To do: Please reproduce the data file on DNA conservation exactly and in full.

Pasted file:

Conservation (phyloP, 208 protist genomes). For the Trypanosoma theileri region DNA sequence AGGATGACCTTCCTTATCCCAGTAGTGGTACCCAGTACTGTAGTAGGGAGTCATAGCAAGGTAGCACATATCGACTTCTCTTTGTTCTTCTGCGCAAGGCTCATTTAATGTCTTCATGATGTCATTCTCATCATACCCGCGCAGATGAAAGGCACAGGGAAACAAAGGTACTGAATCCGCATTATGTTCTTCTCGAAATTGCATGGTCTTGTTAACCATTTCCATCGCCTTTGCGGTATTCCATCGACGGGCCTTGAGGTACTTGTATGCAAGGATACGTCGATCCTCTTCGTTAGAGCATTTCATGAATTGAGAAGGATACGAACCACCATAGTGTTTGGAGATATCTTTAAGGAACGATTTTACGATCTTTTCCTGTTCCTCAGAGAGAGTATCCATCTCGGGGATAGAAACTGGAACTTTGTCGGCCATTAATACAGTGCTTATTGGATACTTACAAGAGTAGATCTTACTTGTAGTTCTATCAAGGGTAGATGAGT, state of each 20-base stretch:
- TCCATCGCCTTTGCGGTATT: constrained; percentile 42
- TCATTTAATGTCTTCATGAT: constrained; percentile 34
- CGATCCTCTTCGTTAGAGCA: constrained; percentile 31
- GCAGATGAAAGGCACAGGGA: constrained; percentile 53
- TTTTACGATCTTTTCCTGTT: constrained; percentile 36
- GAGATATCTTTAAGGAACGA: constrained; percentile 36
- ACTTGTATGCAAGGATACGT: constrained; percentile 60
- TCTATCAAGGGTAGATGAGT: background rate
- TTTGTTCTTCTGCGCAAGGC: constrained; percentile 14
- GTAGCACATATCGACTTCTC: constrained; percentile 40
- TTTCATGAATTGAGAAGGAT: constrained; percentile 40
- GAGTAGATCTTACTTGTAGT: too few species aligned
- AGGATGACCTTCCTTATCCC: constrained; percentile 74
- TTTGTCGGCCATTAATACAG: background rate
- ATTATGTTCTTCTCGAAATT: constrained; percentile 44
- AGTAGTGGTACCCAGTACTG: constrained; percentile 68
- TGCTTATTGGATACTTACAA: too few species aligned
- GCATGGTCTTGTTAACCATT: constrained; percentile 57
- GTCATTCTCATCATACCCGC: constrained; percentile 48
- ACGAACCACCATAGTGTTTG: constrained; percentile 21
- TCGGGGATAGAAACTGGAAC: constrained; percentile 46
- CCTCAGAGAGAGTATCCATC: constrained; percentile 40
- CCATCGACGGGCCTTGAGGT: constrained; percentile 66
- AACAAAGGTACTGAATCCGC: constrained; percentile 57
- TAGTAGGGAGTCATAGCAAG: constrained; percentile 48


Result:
Conservation (phyloP, 208 protist genomes). For the Trypanosoma theileri region DNA sequence AGGATGACCTTCCTTATCCCAGTAGTGGTACCCAGTACTGTAGTAGGGAGTCATAGCAAGGTAGCACATATCGACTTCTCTTTGTTCTTCTGCGCAAGGCTCATTTAATGTCTTCATGATGTCATTCTCATCATACCCGCGCAGATGAAAGGCACAGGGAAACAAAGGTACTGAATCCGCATTATGTTCTTCTCGAAATTGCATGGTCTTGTTAACCATTTCCATCGCCTTTGCGGTATTCCATCGACGGGCCTTGAGGTACTTGTATGCAAGGATACGTCGATCCTCTTCGTTAGAGCATTTCATGAATTGAGAAGGATACGAACCACCATAGTGTTTGGAGATATCTTTAAGGAACGATTTTACGATCTTTTCCTGTTCCTCAGAGAGAGTATCCATCTCGGGGATAGAAACTGGAACTTTGTCGGCCATTAATACAGTGCTTATTGGATACTTACAAGAGTAGATCTTACTTGTAGTTCTATCAAGGGTAGATGAGT, state of each 20-base stretch:
- TCCATCGCCTTTGCGGTATT: constrained; percentile 42
- TCATTTAATGTCTTCATGAT: constrained; percentile 34
- CGATCCTCTTCGTTAGAGCA: constrained; percentile 31
- GCAGATGAAAGGCACAGGGA: constrained; percentile 53
- TTTTACGATCTTTTCCTGTT: constrained; percentile 36
- GAGATATCTTTAAGGAACGA: constrained; percentile 36
- ACTTGTATGCAAGGATACGT: constrained; percentile 60
- TCTATCAAGGGTAGATGAGT: background rate
- TTTGTTCTTCTGCGCAAGGC: constrained; percentile 14
- GTAGCACATATCGACTTCTC: constrained; percentile 40
- TTTCATGAATTGAGAAGGAT: constrained; percentile 40
- GAGTAGATCTTACTTGTAGT: too few species aligned
- AGGATGACCTTCCTTATCCC: constrained; percentile 74
- TTTGTCGGCCATTAATACAG: background rate
- ATTATGTTCTTCTCGAAATT: constrained; percentile 44
- AGTAGTGGTACCCAGTACTG: constrained; percentile 68
- TGCTTATTGGATACTTACAA: too few species aligned
- GCATGGTCTTGTTAACCATT: constrained; percentile 57
- GTCATTCTCATCATACCCGC: constrained; percentile 48
- ACGAACCACCATAGTGTTTG: constrained; percentile 21
- TCGGGGATAGAAACTGGAAC: constrained; percentile 46
- CCTCAGAGAGAGTATCCATC: constrained; percentile 40
- CCATCGACGGGCCTTGAGGT: constrained; percentile 66
- AACAAAGGTACTGAATCCGC: constrained; percentile 57
- TAGTAGGGAGTCATAGCAAG: constrained; percentile 48